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An Intuitionistic Fuzzy AHP Based on Synthesis of Eigenvectors and its Application

Hai Wang, Gang Qian and Xiangqian Feng
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With regard to multi Criteria Decision Making (MCDM) problems, performances of the Analytical Hierarchy Process (AHP) are prominent. Fuzzy AHP, an extension of AHP, serves as a grateful approach due to its outstanding advantage when dealing with uncertainties. Based on advantages of Intuitionistic Fuzzy Sets (IFSs) in expressing information of preferences, this study presents an intuitionistic fuzzy AHP (IF-AHP) approach. The proposed IF-AHP synthesizes eigenvectors of Intuitionistic Fuzzy Comparison Matrix (IFCM) in which all the information for decision are represented by Intuitionistic Fuzzy Values (IFVs). The IF-AHP approach enables to handle MCDM problems without loss of information or defuzzification and represent arbitrary hesitation in interval [0, 1]. Firstly, Intuitionistic Fuzzy (IF) matrix and IFCM associated with its consistency and satisfactory consistency are defined after some relative basal knowledge are introduced. Secondly, the eigenvector and eigenvalue of IFCM is defined and a linear program model is presented to obtain it as the priority of relative criteria. Furthermore, methods for comparisons of IFVs are proposed in order to rank alternatives utilizing eigenvectors. And then, a integrate procedure of IF-AHP involving comparison and rating is presented and illustrated by two applied examples cited from literatures. An involved decision support system can be setup according to the procedure. Comparing with some existing methods, the proposed approach gives both rational global priorities and robust final decision.

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Hai Wang, Gang Qian and Xiangqian Feng, 2011. An Intuitionistic Fuzzy AHP Based on Synthesis of Eigenvectors and its Application. Information Technology Journal, 10: 1850-1866.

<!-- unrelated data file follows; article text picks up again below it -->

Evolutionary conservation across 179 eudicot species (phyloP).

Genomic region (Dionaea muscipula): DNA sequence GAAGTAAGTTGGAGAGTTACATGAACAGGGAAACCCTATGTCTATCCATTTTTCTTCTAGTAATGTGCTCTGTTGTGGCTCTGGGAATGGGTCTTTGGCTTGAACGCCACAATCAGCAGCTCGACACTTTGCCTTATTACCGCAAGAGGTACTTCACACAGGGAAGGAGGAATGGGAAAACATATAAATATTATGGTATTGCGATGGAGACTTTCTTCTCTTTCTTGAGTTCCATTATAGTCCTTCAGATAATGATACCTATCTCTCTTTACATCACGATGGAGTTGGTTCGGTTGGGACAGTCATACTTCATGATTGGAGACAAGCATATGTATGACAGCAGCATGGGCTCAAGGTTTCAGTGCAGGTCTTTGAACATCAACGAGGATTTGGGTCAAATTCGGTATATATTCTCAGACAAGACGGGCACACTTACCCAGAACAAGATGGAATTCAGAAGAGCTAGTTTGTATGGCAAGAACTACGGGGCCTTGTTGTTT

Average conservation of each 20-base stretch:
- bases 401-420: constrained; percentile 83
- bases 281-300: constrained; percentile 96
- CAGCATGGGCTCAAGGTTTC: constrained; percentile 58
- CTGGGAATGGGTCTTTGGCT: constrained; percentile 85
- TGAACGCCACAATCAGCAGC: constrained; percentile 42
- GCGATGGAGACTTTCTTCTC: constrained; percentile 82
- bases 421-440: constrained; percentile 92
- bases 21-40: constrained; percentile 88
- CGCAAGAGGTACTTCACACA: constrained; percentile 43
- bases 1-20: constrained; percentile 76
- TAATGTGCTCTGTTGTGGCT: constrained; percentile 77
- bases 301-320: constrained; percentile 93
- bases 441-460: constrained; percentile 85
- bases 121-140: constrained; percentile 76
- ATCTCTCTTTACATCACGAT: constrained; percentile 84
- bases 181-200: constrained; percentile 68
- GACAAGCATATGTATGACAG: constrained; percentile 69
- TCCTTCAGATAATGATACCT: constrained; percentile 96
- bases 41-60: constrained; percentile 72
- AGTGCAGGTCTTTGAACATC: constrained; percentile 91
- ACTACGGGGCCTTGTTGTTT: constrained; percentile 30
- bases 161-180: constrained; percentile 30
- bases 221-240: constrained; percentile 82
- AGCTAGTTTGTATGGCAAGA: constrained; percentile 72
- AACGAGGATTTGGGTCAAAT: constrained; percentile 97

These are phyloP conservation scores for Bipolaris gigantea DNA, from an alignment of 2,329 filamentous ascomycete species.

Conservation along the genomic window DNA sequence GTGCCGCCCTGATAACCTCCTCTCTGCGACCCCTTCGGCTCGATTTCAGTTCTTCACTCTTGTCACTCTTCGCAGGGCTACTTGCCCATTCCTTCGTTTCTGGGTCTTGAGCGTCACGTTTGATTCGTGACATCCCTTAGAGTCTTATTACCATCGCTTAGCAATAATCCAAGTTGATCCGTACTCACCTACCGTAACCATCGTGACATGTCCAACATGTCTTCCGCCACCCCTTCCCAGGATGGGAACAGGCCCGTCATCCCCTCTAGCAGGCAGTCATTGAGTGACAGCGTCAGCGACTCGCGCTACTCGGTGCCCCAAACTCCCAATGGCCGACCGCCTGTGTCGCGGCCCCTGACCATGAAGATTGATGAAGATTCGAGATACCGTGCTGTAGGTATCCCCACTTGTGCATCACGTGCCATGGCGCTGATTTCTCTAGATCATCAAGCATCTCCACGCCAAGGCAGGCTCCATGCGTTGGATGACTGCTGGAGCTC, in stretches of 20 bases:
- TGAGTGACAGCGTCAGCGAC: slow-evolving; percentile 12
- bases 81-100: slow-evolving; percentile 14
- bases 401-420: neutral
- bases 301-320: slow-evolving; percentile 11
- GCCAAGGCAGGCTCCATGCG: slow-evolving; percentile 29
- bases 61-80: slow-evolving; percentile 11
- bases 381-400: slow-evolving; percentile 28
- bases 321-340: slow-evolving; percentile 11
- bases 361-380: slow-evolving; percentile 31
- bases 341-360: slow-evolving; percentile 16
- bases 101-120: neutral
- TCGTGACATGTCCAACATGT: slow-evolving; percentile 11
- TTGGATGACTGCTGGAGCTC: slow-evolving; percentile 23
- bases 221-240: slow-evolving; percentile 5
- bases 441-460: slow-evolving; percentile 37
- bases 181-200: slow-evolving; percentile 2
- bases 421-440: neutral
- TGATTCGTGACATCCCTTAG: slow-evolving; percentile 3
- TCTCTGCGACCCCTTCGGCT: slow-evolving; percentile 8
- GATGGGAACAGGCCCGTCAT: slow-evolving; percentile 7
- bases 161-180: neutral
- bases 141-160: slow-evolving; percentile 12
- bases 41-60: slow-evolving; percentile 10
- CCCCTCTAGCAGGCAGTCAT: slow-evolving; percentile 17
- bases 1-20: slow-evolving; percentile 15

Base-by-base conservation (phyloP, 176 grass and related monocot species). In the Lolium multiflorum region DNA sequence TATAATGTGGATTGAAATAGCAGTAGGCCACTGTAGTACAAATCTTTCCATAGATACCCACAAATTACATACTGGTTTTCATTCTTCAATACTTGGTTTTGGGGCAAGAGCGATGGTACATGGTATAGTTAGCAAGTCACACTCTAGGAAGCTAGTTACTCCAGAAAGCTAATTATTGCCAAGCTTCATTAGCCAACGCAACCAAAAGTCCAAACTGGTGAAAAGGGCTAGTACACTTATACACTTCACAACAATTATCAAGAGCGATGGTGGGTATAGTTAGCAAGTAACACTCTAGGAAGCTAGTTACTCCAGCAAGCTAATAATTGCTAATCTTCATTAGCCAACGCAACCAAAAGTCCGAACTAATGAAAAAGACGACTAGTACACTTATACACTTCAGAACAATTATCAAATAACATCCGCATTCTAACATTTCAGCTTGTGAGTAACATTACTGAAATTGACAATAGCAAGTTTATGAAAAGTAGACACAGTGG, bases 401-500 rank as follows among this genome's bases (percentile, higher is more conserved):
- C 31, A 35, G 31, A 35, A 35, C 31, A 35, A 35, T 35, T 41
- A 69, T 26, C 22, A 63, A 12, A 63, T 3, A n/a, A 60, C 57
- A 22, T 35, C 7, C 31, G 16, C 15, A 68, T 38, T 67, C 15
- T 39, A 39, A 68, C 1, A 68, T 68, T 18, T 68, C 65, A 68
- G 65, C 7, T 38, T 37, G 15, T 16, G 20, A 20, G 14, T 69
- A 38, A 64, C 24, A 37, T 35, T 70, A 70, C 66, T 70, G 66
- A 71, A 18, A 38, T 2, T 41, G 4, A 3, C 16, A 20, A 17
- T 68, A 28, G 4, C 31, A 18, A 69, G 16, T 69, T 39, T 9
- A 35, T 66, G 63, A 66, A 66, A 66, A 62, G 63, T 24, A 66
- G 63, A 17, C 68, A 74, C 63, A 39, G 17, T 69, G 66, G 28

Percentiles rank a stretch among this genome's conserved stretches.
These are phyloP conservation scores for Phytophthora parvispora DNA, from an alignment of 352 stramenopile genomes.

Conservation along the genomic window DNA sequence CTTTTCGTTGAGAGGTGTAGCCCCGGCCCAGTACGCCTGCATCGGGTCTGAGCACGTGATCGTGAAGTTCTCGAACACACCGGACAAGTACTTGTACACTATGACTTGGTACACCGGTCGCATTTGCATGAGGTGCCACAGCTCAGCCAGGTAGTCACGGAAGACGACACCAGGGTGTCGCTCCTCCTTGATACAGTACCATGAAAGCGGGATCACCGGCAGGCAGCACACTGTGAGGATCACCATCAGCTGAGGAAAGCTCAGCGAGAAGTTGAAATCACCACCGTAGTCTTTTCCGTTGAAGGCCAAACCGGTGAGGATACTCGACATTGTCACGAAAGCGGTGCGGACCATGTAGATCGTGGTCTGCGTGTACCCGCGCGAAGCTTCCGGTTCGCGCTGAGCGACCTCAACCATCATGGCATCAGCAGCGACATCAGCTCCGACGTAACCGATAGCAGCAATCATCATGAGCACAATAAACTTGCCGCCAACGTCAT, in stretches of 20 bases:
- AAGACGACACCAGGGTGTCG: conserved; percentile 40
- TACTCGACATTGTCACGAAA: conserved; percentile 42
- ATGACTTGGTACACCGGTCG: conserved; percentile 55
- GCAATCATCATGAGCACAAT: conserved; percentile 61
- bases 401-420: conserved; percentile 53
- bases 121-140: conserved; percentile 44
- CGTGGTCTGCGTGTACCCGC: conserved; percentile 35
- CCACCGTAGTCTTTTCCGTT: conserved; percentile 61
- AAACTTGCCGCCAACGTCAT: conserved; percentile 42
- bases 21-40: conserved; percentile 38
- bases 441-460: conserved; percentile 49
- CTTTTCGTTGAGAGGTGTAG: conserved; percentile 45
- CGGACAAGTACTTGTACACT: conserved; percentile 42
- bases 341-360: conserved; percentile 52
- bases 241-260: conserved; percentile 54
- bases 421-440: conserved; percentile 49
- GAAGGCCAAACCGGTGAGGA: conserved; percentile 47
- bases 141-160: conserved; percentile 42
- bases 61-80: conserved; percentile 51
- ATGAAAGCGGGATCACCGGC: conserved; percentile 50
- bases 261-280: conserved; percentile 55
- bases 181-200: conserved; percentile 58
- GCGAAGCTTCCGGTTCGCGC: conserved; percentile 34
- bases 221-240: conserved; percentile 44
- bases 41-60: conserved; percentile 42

DOI: 10.3923/itj.2011.1850.1866

Received: June 12, 2011; Accepted: July 22, 2011; Published: September 19, 2011


The Analytical Hierarchy Process (AHP) approach which was developed by Saaty (1980), Saaty (1977) possesses distinct advantage of dealing with subjective information of Decision Makers (DMs). As one of the most outstanding Multi Criteria Decision Making (MCDM) approach (Saaty et al., 2007; Saaty, 2008) or a weight estimation technique (Vaidya and Kumar, 2006; Mahdavi et al., 2008a), AHP can be applied in many areas such as selection (Parsakhoo and Lotfalian, 2009; Mohammaditabar and Teimoury, 2008), evaluation (Huang et al., 2011; Wu et al., 2010; Abdullah et al., 2009), planning and development (Maskani-Jifroudi et al., 2009), decision making (Mahdavi et al., 2008b), forecasting and so on. Pair-wise comparison makes it simple to express DM’s preferences and meanwhile the consistent ratio insures the validity of judgments. Interestingly, the pair-wise comparison methods are based on crisp real number (Saaty, 2006) while DMs’ assessments in pair-wise comparison always include uncertainty in reality so that DMs’ may sometimes feel more confident to provide fuzzy judgment than crisp comparisons (Wang et al., 2008).

In order to deal with its inability in handling the uncertain and imprecise decision-making problems, recent years, scholars extended the real comparison matrix to fuzzy comparison matrix and then fuzzy-AHP was proposed on the basis of the concepts of the fuzzy set theory (Zadeh, 1965). An example of application of fuzzy logic can be seen by Binwahlan et al. (2009). Although, Saaty and Tran (2007) argued the invalidity of using fuzzy number to improve the outcome from judgments, the convenience of express uncertainty of both vagueness and ignorance is apparent. Existing versions of fuzzy AHP usually focus on the comparison matrices and resultant priorities.